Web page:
The takeaway here is that for any learning experience to be effective, it should have intentional repetition designed into it so that learners are constantly reviewing important material to reinforce the principles learned.

Find more education infographics on e-Learning Infographics

Elon Musk, first principle thinking, and how we can design better training

This is the sixth post in a series on learning design principles for digital learning.

In previous posts we covered:

  1. The Coherence Principle
  2. The Redundancy Principle
  3. The Segmenting Principle
  4. The Contiguity Principle
  5. The Signaling Principle

When Elon Musk disrupted the automotive industry by starting the world’s first exclusively electric car company, he was widely criticized on the basis that batteries were too expensive to make the cars affordable.

In a great interview with Kevin Rose, Musk explains how. He says that while observers would say, “It’s going to cost $600 / kilowatt-hour. It’s not going to be much better than that in the future,” he thought about it by asking fundamental questions.

 Image Source: Motley Fool via Tesla Image Source: Motley Fool via Tesla

“What are the material constituents of the batteries? What is the spot market value of the material constituents? It has carbon, nickel, aluminum, and some polymers for separation, and a steel can. Break that down on a materials basis, if we bought that on a London Metal Exchange, what would each of these things cost?

Oh jeez, it’s $80 / kilowatt-hour. Clearly, you need to think of clever ways to take those materials and combine them into the shape of a battery cell, and you can have batteries that are much cheaper than anyone realizes.”

By breaking the challenge down into its first principles, Musk was able to rethink the way electric cars were powered, and now every major car manufacturer in the world has an electric car division to keep up with the future that Musk has helped shape.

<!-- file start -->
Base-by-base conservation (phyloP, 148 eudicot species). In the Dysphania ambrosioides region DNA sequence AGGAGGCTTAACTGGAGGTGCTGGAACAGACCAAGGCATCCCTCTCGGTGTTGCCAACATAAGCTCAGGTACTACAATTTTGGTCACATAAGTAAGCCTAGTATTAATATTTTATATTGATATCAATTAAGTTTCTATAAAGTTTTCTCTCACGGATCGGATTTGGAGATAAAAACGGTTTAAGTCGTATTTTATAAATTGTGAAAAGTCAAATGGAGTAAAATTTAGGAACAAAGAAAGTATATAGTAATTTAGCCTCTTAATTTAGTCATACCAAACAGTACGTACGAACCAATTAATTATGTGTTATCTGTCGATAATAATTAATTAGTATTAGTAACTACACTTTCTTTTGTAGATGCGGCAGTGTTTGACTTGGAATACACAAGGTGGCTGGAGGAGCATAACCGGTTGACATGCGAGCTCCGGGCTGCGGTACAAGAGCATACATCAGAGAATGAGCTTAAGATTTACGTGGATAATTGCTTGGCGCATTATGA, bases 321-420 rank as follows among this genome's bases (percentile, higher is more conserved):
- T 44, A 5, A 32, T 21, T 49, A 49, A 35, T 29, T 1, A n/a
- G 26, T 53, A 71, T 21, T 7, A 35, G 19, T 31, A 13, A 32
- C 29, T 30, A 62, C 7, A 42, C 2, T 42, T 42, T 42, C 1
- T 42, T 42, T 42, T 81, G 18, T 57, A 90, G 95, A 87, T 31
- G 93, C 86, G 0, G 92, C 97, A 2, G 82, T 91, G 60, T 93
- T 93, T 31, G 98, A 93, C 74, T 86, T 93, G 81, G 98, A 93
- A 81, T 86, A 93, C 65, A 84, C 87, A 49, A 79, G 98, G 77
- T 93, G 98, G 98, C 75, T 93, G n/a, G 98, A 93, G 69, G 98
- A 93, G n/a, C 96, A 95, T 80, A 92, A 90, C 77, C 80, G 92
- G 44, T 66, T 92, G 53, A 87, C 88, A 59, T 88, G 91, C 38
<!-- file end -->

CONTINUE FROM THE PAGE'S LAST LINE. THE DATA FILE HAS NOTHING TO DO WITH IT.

“I think it’s important to reason from first principles rather than by analogy. The normal way we conduct our lives is we reason by analogy. [With analogy] we are doing this because it’s like something else that was done, or it is like what other people are doing. [With first principles] you boil things down to the most fundamental truths…and then reason up from there.”

— Elon Musk

As a learning designer, it is important to apply first principles thinking in your work.

By distilling a topic down into its fundamental definitions, characteristics, and concepts, you can manage the essential processing of a learner by covering these up front. That way, learners can instead focus on the causal connections between concepts in the rest of the lesson or course. This is a principle known as Pretraining. 

Studies have proven that for complex subject matter, and especially when learners do not have much prior experience of the topic, those that received pretraining in the form of definitions and concepts covered upfront had higher knowledge retention than those that did not (Clark, R. C., & Mayer, R. E. 2011).